On Safety

On Safety: OSHA’s current regulatory agenda

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The Department of Labor recently issued its regulatory agenda for Fall 2021. ITs. The agenda is part of the Unified Agenda of Federal Regulatory and Deregulatory Actions – a semiannual compilation of information about regulations under development by federal agencies.

The unified agenda is intended to let the “regulated community” know what the different agencies are working on, or planning to work on, over the next six months. It’s an interesting document. Some administrations put everything they can think of on it – whether they’re actually working on it or not. Others keep it simple by listing only what they’re actually intending to work on. My preference has always been the latter.

The agenda – issued by the Office of Information and Regulatory Affairs – provides the status of and projected dates for all potential regulations listed in three stages: pre-rule, proposed rule and final rule. Listings marked “long term” aren’t expected to be worked on for at least six months.

Normally, in the pre-rule stage, OSHA and other agencies announce a rulemaking in the Federal Register and then ask a series of questions via either an advance notice of proposed rulemaking or a Request for Information, also published in the Federal Register.

The next step in rulemaking is the proposed rule stage. This is perhaps the longest, as an agency may convene a small business panel to review a proposed standard before publication in the Federal Register. An agency then writes and issues the proposed rule, hosts public meetings, and solicits comments and input on the proposal.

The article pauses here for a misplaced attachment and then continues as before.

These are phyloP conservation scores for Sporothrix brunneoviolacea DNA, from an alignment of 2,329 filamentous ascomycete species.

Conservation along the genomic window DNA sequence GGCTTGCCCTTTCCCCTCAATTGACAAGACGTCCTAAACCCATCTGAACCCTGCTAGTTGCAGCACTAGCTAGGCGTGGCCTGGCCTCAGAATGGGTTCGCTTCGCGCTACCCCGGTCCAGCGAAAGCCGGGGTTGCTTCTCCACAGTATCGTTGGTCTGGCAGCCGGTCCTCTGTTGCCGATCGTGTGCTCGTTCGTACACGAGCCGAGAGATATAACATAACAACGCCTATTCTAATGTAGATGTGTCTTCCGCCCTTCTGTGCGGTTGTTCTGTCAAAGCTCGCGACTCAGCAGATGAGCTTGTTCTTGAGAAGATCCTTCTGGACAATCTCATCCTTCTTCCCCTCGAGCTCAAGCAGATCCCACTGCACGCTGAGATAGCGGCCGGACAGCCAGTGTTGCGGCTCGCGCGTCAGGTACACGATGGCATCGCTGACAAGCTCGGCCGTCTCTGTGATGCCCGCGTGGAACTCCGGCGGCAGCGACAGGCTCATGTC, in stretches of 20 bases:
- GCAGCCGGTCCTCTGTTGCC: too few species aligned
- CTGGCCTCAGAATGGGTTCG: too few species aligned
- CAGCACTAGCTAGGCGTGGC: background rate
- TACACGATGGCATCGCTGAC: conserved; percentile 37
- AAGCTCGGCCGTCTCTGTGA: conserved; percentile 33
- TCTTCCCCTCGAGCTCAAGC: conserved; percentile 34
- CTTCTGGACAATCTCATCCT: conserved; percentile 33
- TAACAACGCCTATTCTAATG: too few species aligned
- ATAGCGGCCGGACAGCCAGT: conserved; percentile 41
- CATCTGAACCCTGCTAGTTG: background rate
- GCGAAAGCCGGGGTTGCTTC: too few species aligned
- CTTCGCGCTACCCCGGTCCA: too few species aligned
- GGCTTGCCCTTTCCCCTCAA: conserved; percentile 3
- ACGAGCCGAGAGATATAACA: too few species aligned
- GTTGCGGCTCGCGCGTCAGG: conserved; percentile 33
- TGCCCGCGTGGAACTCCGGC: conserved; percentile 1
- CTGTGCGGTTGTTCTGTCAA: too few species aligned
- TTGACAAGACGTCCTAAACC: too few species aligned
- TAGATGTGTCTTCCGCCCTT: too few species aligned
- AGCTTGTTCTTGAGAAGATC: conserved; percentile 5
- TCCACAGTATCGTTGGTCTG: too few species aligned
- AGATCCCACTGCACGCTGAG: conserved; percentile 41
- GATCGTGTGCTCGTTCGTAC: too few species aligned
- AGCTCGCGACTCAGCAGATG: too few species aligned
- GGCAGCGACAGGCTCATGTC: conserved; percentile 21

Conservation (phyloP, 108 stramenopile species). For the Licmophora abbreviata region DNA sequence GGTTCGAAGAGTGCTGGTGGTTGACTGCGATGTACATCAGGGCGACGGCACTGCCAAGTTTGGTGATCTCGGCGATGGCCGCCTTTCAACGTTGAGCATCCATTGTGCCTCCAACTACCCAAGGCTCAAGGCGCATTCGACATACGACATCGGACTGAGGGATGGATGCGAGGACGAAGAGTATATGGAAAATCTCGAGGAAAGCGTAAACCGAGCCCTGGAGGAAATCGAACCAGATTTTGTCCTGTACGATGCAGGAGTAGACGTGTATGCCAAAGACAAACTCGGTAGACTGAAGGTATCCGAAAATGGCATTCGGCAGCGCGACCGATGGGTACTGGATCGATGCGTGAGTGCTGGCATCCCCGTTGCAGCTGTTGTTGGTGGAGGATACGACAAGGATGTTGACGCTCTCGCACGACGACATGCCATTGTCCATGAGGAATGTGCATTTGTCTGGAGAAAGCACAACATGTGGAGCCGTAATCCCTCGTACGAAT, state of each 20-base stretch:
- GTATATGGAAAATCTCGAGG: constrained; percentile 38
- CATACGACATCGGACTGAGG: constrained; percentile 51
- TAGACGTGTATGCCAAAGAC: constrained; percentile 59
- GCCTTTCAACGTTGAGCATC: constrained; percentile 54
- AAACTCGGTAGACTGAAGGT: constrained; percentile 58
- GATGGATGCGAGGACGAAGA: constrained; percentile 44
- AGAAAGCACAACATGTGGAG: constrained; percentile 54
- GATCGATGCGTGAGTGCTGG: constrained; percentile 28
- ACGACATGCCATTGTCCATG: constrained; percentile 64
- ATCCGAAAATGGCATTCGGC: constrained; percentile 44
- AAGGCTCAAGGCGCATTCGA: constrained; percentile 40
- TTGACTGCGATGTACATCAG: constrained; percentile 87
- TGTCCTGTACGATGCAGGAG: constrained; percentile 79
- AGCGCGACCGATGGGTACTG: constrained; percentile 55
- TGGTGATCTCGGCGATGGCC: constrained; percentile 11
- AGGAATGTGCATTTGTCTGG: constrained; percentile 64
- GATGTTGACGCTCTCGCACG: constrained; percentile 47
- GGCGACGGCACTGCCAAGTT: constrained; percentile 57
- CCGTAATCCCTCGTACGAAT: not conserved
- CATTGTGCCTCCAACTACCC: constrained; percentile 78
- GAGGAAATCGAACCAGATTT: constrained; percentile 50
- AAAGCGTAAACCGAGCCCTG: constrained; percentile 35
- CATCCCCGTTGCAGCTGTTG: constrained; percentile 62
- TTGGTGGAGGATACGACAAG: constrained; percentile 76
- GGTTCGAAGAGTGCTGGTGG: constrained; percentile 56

The final rule stage involves sorting through all comments received, writing the final rule, and posting or issuing the final rule. After publication of the final rule, OSHA often prepares a Q&A document, a compliance directive and small business guidance, as well as conducts training on the new standard.

Although the unified agenda lists only three steps, there are, in fact, numerous steps in the rulemaking process – with many in-between steps. The nine basic steps:

  1. Initiation of rulemaking
  2. Publication of an ANPRM or RFI, in which questions are asked by the agency
  3. Public comment period
  4. Publication of a formal notice of proposed rulemaking
  5. Publication of a proposed standard or regulation
  6. Public comment period
  7. Public hearing
  8. Post-hearing comment period
  9. Posting of the final rule

I’ve always believed the key step for stakeholder input is the ANPRM or the posting of an RFI. At this stage in the process, OSHA has recognized that a hazard exists, understands that rulemaking may be necessary and is asking the regulated community a series of questions. Additionally, the agency is seeking answers from stakeholders on whether the issue warrants a standard, what employers are doing to address the issue, what controls they’re using, what the costs of the controls are, if other issues exist that OSHA should be aware of and so forth.

For example, a recent ANPRM on heat injury and illness prevention includes more than 100 questions to help guide stakeholder comments. This is a key time for comment and input to OSHA because the agency hasn’t started drafting a standard and isn’t locked into any position, other than knowing that the current data supports a new regulation.

The latest DOL agenda lists seven OSHA actions in the final rule stage, meaning they should be published at some point in 2022:

  • Four whistleblower regulations.
  • An update to the standard on walking-working surfaces (1910.22), Subpart D. The rulemaking involves an update to the 2016 standard for which the agency plans to correct a formatting error in Table D-2, as well as revise the language of the requirements for stair rail systems to make them clearer and reflect OSHA's original intent.
  • The emergency temporary standard on COVID-19 for health care
  • The ETS on COVID-19 vaccination, testing and masking, the fate of which will ultimately be decided by the Supreme Court.

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